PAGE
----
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Fair Disclosure In Facebook Age At Issue In SEC's Netflix Action

A bit of idle corporate backslapping could test the mettle of a 12-year-old rule designed to make sure investors play on a level information field.

The Securities and Exchange Commission's late Thursday notice to Netflix (NFLX) of a Facebook (FB) post by CEO Reed Hastings in July highlights gray areas in the commission's Regulation Fair Disclosure, or Reg FD.

With millions of people now getting updates on social media sites including Facebook and Twitter, just what constitutes "public disclosure?" And what is "material information?

"Netflix growing and growing is not necessarily a state secret," said Matt Kelly, editor of Compliance Week, a trade publication.

In the 44-word July 3 post that drew regulators' scrutiny, Hastings congratulated his licensing team and noted that the streaming video site had crossed 1 billion monthly viewing hours for the first time in June. As even more new content went online, he promised "we'll blow these records away.

Netflix shares shot up 6.2% that day and 13.4% the next session.

Late Thursday, Netflix disclosed that it and Hastings had received a formal Wells notice that the SEC was considering civil claims or other action on both for possible selective disclosure of key information.

Hastings shot back on Facebook (and filed with the SEC for good measure) that no selective dissemination occurred.

The post was viewable to about 200,000 followers, some members of the media, who reported the milestone widely. He also said the data were not material. Netflix had noted in a previous blog post that it was close to that 1 billion hours mark, with no press release or SEC wrist-slap.

He said the stock started rising before his midmorning post and was likely driven by a positive analyst report the night before.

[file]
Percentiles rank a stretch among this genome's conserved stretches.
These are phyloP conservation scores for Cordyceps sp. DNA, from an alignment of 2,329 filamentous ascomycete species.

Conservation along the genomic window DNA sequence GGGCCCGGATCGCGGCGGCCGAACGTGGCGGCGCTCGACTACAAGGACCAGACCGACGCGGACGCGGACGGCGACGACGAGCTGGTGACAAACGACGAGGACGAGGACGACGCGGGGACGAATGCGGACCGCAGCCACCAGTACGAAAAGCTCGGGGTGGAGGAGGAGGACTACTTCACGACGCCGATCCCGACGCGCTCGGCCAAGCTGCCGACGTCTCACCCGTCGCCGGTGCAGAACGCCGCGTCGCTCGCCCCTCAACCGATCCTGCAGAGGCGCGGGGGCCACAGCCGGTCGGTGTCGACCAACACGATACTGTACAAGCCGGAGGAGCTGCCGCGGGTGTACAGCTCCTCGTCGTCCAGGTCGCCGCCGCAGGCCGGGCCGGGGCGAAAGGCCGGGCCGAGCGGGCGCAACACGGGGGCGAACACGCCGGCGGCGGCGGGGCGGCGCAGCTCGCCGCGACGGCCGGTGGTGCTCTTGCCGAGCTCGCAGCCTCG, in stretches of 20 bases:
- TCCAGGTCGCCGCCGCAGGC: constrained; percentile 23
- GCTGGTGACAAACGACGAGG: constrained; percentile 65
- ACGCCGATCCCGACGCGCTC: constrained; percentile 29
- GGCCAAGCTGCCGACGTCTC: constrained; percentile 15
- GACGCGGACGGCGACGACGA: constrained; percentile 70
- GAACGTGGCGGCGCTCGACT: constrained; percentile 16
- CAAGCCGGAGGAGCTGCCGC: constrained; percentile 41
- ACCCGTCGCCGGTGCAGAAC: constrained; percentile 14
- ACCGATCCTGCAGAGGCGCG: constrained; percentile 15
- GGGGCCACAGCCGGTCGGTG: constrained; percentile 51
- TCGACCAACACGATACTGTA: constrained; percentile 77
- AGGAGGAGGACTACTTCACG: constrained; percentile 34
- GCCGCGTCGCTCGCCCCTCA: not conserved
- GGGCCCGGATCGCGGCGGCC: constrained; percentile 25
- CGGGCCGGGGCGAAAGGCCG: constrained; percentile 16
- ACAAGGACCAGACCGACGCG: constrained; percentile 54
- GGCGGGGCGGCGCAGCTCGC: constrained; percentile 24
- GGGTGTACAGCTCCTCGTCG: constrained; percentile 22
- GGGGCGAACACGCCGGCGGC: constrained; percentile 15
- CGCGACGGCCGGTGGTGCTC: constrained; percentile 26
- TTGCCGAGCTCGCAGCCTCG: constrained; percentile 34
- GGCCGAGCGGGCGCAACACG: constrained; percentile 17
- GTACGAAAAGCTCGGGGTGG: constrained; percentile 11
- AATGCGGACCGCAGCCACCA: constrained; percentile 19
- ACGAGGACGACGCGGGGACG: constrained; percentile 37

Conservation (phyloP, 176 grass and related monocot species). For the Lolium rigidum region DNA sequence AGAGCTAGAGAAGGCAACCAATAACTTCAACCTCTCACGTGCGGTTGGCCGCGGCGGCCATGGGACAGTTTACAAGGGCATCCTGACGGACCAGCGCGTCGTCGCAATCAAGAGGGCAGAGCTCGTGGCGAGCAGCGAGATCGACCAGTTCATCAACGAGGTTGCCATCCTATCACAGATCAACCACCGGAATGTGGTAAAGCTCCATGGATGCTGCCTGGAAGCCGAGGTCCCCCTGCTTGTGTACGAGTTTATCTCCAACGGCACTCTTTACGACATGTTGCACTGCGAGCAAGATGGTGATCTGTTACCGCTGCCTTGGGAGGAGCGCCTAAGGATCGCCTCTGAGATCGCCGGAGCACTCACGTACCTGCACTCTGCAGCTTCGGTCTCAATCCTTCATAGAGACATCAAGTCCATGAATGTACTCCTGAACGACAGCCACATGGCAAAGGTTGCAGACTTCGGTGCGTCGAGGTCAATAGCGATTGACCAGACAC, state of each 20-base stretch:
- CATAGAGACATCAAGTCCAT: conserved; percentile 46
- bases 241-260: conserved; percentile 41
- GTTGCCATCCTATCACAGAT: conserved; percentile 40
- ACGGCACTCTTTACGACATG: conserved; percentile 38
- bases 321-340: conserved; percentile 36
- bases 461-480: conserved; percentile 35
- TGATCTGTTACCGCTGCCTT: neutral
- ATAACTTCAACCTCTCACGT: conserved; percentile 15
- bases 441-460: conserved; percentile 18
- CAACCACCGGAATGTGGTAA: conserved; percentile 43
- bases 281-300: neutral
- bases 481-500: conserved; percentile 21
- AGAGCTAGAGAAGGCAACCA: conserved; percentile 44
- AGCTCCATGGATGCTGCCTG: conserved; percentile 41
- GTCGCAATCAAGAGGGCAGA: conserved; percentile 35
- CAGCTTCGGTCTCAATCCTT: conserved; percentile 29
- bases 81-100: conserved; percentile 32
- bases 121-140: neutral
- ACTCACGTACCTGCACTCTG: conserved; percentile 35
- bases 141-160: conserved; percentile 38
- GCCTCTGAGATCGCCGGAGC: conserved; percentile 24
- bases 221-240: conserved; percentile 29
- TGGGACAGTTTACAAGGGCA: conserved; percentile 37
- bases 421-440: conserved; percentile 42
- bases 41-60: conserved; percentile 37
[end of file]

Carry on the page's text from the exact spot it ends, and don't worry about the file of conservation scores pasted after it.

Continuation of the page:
Test Case?

Michael Corty, a Morningstar analyst who covers Netflix, also thinks the company is being hit for what amounts to a PR announcement. He said the metric Hastings cited isn't important.

"Clearly, the SEC is trying to make a point, and maybe this will help establish rules on what insiders can post on a social media platform. Maybe this will be a vehicle for these rules to be worked out," he said.

Reg FD, enacted in late 2000, was designed to protect individual investors who were increasingly empowered by Internet press releases and online brokerages to trade.

Before FD, companies frequently meted out tidbits to analysts at closed conferences and gave guidance on earnings calls that weren't broadcast publicly.

Now, when companies release market-moving data, they must do so via a press release, SEC filing or open access to analyst conference calls or conferences. But the agency left the "public disclosure" definition purposely vague to provide "greater flexibility.

Reg FD In 2012

The SEC may judge Facebook and other social media as "exclusionary" because people must sign up and follow specific accounts.

Reg FD guidelines didn't envision a world in which news items are tweeted and retweeted around the globe almost instantaneously.

"There are now questions out there that it fundamentally does not answer, that it was never designed to answer," Kelly said.

Hastings' midmorning timing may have drawn SEC ire, Corty speculates. Press releases typically are released before or after market hours. However, many investor conferences and earnings calls happen during the day.

Google (GOOG), Facebook and other firms have announced milestones or other bits of news on blogs. But Kelly said his readers — corporate compliance officers and other executives — lose sleep over what's kosher online.

They should be cautious, said Charles Elson, director of the John L. Weinberg Center for Corporate Governance at the University of Delaware.

Even when one has millions of followers, they may not be the right followers, said Elson, a Reg FD supporter.

"Market makers don't watch Twitter," he said. "Maybe some do. But not many.

Ultimately, Kelly doesn't think this incident will force the SEC to re-examine reporting requirements. There's a case to be made that Hastings didn't disclose material information. And regulators have more pressing issues.

"They know this is a concern, but the republic is not going to fall if we take no action on this point anytime soon," he said.